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Economics curriculum is needed to work against selfishness and for altruism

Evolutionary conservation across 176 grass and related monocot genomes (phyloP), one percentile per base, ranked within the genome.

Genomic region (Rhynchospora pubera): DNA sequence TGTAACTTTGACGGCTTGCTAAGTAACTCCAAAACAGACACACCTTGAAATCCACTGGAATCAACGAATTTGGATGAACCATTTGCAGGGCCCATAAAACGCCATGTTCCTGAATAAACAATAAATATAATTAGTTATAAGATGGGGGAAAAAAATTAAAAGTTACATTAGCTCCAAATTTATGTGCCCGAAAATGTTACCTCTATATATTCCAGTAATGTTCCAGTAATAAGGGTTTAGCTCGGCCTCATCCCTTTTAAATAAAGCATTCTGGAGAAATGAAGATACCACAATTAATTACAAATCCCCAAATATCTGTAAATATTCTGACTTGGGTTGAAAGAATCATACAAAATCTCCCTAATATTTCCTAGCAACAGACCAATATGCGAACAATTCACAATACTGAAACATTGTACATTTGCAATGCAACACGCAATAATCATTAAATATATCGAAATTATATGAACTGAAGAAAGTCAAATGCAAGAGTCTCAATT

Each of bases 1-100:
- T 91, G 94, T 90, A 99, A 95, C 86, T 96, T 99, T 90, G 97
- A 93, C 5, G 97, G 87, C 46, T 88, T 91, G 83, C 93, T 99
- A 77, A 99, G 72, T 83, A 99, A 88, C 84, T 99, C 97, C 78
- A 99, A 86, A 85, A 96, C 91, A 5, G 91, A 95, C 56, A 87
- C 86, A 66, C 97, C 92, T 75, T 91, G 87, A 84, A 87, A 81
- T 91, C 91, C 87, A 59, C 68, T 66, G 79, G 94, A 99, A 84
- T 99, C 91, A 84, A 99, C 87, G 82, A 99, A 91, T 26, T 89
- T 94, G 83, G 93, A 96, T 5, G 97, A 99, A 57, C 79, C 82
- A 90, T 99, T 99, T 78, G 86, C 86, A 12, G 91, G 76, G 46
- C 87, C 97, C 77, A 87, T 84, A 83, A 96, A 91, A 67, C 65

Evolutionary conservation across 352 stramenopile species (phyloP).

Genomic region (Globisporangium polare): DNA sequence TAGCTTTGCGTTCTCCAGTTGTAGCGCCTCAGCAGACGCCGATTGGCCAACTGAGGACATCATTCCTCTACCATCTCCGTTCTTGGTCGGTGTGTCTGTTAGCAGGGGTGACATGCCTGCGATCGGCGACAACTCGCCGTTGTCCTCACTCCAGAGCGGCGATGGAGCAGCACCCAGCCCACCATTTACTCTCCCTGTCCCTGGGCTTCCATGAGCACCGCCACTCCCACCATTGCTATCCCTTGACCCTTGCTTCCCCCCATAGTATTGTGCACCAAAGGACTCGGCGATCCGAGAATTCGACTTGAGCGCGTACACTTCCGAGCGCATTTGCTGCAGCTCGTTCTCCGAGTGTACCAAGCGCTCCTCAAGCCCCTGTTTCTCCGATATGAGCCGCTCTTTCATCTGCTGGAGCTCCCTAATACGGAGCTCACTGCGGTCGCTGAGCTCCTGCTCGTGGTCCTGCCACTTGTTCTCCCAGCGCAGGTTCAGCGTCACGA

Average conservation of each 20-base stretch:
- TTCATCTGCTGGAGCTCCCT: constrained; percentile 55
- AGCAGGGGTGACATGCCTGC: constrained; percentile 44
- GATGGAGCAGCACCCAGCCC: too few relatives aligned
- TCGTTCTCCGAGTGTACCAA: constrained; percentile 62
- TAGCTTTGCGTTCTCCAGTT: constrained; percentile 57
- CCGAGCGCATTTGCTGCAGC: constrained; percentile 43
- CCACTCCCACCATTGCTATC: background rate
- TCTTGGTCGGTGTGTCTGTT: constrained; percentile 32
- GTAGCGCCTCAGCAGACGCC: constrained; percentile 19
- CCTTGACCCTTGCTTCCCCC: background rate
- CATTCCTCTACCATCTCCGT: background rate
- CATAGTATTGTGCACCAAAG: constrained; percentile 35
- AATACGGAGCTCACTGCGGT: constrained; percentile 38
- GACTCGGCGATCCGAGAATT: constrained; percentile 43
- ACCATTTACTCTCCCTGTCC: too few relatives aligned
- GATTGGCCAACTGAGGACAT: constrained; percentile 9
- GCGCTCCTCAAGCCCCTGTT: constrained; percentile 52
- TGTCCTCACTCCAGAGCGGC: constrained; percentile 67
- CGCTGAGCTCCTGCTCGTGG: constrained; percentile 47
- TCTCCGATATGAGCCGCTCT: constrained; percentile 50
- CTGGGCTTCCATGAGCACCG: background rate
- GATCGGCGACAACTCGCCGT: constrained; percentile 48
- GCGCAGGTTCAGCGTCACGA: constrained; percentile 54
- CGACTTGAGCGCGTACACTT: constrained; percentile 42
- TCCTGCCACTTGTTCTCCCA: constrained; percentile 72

It is Wednesday and so just some snippets. I have written about the behavioural impacts that studying mainstream economics, particularly the microeconomics component can have on students as they progress through their studies. I have observed sort of nice young people entering first-year and by later years, become arrogant, self-opinionated and delusional jerks. This phenomenon is particularly prominent if they go onto to do postgraduate level studies. It is well documented. The way mainstream economics is taught builds on anti-social attitudes that might already be present in students who choose to undertake this sort of training. The curriculum matters a lot. In that context, our next macroeconomics textbook (see below) will, in my view, actively work against any predisposition towards selfishness and against altruism, while still providing students with a first-class, technical education in how the monetary system operates.

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